Before my sister and I went about cleaning out our house, I visualized myself writing a sentimental blog entry, an entry of remorse, of faded memories that came to life, of regret of a life that turned out different from what I’d imagined. We were after all going to rid the house of all the furniture, the vessels, the books, the photographs, the electronics, the clocks, the clothes, the curtains, the puja room pictures and the idols. We would spend two days getting rid of twenty years worth of possessions. At the end we would give it out for rent so that strangers could occupy the rooms we grew up in. We would trade our personal museum for convenience and cold hard cash.
The horrible truth is we did it with clinical efficiency. I spent most of my time standing on a stool, clad in a baniyan and a pair of shorts as I systematically pulled out box after box from the loft and passed them down to my sister after which we decided the their fate: Stuff to keep, Stuff for charity and Stuff to trash. We hardly spent time agonizing over individual items. I would take some vessels, some books, a small cupboard, a study table and a Godrej Bero. My sister would take a couple of cupboards and some books. My uncle would take the computer table and the fridge. Everything else would be given to charity. We surprised ourselves with our practicality.
While a sense of sadness did prevail, we all had terrible limitations. We lived far away in Bangalore. I shared a fully furnished flat with two other guys and I hardly had any space to spare. My sister and uncle had full houses as well. Where was the room to keep all the stuff?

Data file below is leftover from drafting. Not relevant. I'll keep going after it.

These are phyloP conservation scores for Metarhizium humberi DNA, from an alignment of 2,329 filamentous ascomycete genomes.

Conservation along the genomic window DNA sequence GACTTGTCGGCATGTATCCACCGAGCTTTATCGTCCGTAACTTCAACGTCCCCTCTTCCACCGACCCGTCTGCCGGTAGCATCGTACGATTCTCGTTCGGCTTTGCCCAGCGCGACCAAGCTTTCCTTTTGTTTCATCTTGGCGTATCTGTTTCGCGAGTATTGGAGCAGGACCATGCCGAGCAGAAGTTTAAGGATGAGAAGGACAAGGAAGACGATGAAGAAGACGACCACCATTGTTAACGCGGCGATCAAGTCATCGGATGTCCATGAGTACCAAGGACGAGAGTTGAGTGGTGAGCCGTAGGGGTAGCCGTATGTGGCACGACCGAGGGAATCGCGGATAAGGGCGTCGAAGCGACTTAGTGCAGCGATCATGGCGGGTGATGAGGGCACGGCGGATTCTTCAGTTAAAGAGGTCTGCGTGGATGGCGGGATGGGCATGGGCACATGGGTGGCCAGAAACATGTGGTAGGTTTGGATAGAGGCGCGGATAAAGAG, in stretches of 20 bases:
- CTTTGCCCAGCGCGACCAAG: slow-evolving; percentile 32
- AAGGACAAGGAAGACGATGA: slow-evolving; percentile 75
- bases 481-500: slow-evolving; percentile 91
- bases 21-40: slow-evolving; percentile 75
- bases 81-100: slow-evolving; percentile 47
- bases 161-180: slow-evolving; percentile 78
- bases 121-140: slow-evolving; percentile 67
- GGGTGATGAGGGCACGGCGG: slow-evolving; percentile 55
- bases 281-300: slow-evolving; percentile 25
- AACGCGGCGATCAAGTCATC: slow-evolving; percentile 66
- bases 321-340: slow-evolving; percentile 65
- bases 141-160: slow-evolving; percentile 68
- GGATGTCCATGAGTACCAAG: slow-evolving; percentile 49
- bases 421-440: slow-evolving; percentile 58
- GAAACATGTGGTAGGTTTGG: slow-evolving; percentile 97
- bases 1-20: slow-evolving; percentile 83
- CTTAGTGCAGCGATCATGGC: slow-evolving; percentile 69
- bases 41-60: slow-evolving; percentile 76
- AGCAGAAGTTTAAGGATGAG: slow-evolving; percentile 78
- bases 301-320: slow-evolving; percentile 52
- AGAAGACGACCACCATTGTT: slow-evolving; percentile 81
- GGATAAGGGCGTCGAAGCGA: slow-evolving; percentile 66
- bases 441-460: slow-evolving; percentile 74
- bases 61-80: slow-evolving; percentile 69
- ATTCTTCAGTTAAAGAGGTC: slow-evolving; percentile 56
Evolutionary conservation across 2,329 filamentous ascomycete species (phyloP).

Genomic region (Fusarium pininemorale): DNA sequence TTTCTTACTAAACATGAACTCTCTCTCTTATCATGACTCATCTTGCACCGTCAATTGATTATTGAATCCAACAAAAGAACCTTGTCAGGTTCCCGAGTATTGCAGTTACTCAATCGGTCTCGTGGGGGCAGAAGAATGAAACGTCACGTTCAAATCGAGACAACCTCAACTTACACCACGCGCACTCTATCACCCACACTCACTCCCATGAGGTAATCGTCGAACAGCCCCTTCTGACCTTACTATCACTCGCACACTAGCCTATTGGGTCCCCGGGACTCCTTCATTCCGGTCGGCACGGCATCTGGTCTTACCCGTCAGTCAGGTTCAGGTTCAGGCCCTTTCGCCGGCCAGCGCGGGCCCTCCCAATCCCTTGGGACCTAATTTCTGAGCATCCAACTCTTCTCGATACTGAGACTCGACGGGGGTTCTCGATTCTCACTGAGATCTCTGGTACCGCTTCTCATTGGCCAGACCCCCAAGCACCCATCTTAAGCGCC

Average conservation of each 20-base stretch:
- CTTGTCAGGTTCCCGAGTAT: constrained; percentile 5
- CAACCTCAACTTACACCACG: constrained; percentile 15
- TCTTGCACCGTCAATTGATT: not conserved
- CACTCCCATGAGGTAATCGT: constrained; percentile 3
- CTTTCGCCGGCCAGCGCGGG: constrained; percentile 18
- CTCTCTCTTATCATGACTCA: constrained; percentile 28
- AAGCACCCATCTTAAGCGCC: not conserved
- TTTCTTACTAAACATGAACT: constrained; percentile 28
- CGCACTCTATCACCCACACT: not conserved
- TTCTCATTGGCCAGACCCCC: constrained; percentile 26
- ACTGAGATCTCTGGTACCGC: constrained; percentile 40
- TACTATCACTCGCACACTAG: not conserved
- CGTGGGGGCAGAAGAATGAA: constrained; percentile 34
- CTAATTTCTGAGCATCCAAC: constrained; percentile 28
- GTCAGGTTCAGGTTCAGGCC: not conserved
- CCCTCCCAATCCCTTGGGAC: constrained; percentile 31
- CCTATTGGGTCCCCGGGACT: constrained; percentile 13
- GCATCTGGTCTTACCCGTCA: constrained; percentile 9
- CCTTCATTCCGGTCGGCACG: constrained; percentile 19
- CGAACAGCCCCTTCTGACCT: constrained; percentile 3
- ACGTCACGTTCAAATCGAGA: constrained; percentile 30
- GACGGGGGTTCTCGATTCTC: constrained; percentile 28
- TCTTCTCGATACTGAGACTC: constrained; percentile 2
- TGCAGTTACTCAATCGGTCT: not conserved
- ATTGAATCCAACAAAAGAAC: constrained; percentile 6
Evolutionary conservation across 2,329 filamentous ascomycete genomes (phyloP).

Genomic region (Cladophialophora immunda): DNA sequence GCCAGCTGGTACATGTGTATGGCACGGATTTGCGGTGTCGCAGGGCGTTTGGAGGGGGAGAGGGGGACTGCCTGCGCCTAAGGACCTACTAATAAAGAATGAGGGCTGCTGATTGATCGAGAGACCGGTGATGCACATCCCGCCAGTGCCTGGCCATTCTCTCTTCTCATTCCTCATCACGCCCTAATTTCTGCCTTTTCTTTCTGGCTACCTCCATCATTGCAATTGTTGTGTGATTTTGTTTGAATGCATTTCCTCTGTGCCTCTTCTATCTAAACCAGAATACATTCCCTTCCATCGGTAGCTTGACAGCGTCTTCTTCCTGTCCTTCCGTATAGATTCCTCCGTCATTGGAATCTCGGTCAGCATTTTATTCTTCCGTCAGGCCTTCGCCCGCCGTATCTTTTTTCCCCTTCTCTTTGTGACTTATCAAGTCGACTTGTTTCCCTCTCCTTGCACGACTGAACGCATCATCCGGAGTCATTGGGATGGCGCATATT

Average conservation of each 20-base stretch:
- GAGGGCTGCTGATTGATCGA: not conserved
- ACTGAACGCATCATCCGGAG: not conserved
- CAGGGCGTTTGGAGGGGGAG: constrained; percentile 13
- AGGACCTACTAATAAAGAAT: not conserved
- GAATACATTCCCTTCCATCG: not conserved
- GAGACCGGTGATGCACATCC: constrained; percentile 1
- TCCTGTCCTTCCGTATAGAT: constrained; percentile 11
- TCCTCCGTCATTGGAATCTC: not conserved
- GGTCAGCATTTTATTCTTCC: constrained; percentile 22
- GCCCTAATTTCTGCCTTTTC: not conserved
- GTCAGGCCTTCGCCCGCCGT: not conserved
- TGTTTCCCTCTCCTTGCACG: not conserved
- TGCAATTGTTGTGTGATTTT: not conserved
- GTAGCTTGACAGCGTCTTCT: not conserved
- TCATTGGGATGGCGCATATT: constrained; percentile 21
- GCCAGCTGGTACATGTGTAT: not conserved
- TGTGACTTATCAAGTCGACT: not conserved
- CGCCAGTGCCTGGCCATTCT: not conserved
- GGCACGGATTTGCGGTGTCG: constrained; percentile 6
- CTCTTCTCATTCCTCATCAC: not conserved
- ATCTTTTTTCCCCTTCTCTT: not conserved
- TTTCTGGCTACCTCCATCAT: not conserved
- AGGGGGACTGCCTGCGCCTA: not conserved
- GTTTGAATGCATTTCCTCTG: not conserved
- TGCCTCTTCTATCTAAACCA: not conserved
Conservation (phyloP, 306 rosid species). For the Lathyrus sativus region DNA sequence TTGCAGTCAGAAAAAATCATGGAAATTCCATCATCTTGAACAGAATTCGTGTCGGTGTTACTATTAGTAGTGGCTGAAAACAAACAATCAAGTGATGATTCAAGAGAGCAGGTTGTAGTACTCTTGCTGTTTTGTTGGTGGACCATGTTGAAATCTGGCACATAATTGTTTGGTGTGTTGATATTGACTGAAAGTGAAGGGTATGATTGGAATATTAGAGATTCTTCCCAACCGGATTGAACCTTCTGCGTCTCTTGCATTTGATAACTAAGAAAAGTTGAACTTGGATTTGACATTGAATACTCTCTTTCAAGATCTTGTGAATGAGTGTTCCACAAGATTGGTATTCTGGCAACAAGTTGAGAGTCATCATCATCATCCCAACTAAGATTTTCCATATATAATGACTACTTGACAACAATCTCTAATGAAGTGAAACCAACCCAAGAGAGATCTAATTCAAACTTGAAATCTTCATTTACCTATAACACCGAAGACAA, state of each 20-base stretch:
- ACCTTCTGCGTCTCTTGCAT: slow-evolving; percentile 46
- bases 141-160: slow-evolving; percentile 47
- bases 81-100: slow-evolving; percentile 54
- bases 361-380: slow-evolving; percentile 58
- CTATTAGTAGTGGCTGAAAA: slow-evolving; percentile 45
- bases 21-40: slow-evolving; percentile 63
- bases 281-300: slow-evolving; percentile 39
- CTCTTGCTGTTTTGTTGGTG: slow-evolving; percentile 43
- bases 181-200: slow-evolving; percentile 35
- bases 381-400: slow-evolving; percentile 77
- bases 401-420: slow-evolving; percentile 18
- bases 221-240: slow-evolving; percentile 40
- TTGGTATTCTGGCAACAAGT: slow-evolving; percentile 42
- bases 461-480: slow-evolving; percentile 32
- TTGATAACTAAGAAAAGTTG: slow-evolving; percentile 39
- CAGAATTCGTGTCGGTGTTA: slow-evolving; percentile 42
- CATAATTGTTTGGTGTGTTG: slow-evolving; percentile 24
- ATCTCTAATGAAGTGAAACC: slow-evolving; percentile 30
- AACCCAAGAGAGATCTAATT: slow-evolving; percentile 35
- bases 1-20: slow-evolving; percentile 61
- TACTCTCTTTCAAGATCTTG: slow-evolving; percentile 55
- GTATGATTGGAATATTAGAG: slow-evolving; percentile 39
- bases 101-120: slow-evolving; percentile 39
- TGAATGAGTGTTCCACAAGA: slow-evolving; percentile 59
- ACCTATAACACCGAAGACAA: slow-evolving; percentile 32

“You should keep it all” my grandmother said. “It will be useful for you when you get married”. She was right but marriage seemed too distant a possibility to consider seriously now. I was in no mood to have so many possessions. It didn’t seem right for someone my age.
“I don’t want to be weighed down by a dining table.” I complained to my uncle,. “And all those vessels! I don’t even cook!” My uncle however didn’t appreciate the flippancy.
“Dinesh, you’ll have to remember that those items were bought by your parents when their income was very meager.” He said gently. “They didn’t just pick those items up because they fancied them. They worked hard, saved money gradually and bought them because they really needed them. It took them over two decades to acquire these items.” You can’t dismiss them just like that.”
I felt guilty, but I still didn’t want the dining table.